There has been a fair bit of debate and discussion going on recently amongst Christians with the theatrical release of Noah. Most of the focus is around whether or not the movie aligns with the biblical account and how can/should Christians respond. Some of the response is articulate and engaging. Much of the response, well, not so much...
I haven’t seen Noah yet and plan to soon. But I do want to highlight something I’ve seen missing in much of the discussion: understanding and practice on how to watch a movie.
I suggest four areas we need to consider when engaging any film:
- Who made the film (director, producers, etc...)? This will say something about what you can expect to see and hear. All films reflect the people who made them to some degree (e.g. one can’t really understand the Lord of the Rings without at least some knowledge of Peter Jackson).
- What’s the genre? Much of the conflict over Noah is with people expecting an epic action/adventure film to parallel their historical understanding of the flood account in Genesis. Knowing the genre heading into the theatre can save you some frustration.
- Who’s the intended audience? This may seem trivial, but it plays more into films then we may think. Whether its children, romantics, or philosophizers, the intended audience will impact how a film is produced and presented.
2. Production quality
Some key questions to ask here as you watch a movie:
- Is the film made well?
- How is the cinematography? Is it visually appealing?
- How is the sound and music? Does the music enhance or hinder the story?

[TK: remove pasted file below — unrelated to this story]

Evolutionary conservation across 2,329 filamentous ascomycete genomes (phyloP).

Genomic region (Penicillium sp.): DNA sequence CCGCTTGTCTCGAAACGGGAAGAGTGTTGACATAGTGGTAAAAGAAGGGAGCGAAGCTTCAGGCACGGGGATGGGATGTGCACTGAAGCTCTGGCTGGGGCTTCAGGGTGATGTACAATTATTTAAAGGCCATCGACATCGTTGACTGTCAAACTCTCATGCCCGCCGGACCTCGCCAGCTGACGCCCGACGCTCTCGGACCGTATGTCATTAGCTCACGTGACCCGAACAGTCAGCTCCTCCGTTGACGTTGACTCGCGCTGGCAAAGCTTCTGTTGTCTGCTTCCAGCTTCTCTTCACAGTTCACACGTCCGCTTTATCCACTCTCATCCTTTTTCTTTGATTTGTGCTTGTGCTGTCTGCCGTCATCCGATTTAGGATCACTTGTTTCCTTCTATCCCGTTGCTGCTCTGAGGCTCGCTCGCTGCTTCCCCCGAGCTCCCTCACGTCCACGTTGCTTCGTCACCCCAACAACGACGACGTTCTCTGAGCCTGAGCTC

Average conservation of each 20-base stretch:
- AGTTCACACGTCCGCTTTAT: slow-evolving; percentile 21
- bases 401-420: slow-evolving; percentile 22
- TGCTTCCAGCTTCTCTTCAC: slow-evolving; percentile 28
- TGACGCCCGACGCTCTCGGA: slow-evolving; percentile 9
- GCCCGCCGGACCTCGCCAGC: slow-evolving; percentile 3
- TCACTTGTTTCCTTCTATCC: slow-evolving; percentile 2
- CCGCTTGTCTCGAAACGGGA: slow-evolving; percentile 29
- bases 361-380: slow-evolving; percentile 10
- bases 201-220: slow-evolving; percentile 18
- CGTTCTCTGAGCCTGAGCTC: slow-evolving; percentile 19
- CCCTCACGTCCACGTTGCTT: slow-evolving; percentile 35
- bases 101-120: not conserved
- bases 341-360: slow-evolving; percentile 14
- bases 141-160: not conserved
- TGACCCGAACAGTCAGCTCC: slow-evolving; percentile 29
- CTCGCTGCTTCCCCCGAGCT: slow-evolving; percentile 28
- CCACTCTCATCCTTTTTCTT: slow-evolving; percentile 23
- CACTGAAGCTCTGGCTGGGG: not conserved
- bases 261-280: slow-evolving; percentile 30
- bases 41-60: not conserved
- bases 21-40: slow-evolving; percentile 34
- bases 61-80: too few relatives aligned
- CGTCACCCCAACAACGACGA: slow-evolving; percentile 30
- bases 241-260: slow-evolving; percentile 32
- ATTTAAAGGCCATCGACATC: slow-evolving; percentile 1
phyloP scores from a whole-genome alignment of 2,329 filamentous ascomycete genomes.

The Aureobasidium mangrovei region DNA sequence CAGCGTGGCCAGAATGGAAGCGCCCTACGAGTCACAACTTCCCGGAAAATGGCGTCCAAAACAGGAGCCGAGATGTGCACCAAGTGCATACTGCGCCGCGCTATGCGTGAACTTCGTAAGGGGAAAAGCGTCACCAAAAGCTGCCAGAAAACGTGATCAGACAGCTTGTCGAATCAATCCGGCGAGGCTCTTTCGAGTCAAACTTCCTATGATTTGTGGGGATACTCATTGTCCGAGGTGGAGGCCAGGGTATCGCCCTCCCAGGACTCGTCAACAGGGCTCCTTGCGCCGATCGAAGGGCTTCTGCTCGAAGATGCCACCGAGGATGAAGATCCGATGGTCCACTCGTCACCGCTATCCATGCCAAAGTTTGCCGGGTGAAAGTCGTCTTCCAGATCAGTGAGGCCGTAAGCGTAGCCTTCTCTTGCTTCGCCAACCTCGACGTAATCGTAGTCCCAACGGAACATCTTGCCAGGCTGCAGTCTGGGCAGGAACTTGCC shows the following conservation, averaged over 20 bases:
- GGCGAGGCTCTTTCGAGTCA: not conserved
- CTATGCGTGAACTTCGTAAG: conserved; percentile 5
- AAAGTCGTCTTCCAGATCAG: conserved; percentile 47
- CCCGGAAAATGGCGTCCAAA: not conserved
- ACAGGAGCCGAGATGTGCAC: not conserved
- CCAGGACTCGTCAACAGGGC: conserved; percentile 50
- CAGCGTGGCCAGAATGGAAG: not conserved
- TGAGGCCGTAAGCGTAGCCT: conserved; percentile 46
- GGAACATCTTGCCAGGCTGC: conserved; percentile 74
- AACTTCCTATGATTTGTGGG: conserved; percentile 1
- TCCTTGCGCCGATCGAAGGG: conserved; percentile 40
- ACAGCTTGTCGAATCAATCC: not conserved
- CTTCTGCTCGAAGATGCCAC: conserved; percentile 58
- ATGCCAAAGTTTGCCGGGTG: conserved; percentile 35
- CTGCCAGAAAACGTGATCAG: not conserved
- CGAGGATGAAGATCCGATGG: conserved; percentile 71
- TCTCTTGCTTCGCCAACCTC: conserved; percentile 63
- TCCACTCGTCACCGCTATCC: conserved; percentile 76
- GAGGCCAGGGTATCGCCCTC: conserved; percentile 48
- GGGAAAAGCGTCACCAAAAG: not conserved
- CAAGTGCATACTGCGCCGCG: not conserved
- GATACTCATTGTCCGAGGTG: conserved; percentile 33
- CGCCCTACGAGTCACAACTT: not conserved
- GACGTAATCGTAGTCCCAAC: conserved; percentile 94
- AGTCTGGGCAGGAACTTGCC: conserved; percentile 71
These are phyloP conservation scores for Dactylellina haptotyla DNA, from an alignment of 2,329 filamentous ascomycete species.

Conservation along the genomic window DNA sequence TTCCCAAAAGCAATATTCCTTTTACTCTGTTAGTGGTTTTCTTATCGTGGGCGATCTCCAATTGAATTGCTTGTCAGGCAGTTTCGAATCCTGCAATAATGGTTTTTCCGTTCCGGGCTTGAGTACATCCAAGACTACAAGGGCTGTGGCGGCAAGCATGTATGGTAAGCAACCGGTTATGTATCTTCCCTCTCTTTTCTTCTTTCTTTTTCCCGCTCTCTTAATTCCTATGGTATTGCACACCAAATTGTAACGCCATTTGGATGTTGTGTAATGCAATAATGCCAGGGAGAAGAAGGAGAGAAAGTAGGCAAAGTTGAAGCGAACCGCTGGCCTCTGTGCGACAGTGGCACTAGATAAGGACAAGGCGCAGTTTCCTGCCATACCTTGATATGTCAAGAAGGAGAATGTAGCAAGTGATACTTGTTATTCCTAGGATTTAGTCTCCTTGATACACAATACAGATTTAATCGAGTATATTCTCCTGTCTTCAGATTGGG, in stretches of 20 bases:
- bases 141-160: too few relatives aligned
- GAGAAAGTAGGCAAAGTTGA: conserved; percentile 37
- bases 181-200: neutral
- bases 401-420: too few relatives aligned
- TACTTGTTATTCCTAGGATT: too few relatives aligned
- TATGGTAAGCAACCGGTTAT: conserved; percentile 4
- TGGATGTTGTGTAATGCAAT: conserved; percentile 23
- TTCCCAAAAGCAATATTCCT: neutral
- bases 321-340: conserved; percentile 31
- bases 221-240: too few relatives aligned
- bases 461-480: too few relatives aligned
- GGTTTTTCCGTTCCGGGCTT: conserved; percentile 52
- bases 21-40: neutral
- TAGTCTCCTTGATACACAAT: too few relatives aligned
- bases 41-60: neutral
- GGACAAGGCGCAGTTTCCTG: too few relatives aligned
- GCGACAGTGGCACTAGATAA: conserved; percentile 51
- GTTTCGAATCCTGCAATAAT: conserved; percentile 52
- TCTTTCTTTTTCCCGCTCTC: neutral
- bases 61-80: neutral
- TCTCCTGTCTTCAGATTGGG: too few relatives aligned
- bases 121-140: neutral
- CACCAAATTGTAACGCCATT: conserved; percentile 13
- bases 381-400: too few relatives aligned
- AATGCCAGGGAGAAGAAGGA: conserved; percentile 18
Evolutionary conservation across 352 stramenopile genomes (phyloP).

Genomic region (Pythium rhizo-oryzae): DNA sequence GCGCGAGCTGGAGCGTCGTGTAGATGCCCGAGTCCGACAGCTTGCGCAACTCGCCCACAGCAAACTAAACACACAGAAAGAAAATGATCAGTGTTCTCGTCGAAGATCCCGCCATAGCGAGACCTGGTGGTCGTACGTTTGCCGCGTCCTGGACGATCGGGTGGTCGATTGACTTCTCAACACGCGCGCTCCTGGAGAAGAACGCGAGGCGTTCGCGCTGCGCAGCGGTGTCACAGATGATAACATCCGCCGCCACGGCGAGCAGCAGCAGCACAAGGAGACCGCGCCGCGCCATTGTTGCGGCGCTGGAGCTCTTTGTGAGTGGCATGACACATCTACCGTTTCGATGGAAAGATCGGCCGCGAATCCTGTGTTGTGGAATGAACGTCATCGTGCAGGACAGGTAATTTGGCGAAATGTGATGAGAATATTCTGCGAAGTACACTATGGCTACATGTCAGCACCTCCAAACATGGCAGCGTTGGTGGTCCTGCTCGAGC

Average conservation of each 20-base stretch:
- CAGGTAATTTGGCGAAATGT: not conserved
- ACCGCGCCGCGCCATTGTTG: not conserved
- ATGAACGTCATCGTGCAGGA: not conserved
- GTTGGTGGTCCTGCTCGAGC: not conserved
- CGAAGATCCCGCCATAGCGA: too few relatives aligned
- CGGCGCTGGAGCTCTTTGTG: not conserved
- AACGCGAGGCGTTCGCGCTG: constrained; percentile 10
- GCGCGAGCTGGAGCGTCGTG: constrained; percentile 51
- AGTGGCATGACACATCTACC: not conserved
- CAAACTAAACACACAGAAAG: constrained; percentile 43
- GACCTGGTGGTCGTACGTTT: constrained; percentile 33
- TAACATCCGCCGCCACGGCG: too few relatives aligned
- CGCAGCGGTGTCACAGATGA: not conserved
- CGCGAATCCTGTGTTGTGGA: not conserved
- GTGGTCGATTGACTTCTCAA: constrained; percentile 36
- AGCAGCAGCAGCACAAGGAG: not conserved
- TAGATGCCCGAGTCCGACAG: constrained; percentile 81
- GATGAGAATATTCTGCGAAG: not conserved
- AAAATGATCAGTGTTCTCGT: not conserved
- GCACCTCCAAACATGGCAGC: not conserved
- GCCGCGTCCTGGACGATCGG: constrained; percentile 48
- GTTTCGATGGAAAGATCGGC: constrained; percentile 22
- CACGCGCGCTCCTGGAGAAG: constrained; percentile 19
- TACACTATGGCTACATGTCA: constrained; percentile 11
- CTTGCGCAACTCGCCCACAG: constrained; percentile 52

- Is there good acting?
- How is the overall flow of the story? Is it easy to follow?
3. Story and truthfulness
Here is where most movies use a story to communicate truths, even if straying greatly from actual historical truth. To say a film is based on a specific story is not to say it's attempting any sort of historical accuracy. For film, then, it’s common that storytelling lacks truth (i.e. historical accuracy) and yet is full of truths.
In assessing movies, we often start with our response. “Did I like this film?” is our first (and only!) evaluator. Yet I’ve found if I weave my response with these other components my appreciation and engagement with film is only enhanced. In a very helpful book, Reel Spirituality, Robert Johnston highlights two ways we typically respond to films. There is the experiential (how a movie actually impacts us) and the critical (how we reflect on what we experienced). He asserts we need both, particularly if one wants to engage theology and film together. Yet much of the theological criticism of movies leaves the experience behind and focuses almost solely on criticism. Johnston, then, offers this remark on the experience-critique response to film:
“Movies, like life itself, are first experienced, then reflected on. They affect the heart, then the head. And one’s gut-level response becomes itself part of what is later reflected on...It is our encounter with the movie itself that should control all else. Faithfulness to the concrete experience of the movie’s story is the first criterion for effective theological criticism. Such movie-centered criticism can be confirmed and extended through the use of genre analysis, auteur criticism, thematic dialogue, and cultural critique. A totally idiosyncratic viewing of the shape or meaning of a film, particularly if it is then used as the basis for theological dialogue, should be thought suspect. The adequacy of any critical response to a movie must be measured by the film itself.”
Essentially, good film-watching can’t come with an agenda or preconceived idea of what a movie should say. Yes, this gets complex when a movie deals with religious history and sacred books. But we shouldn’t be relying on Hollywood to tell our sacred stories anyway, should we? And at the very least, an exercise in learning how to watch a movie should cause all Christians to pause and consider how and what role aspects of culture, including film, play in both enhancing and distracting from our deepest convictions.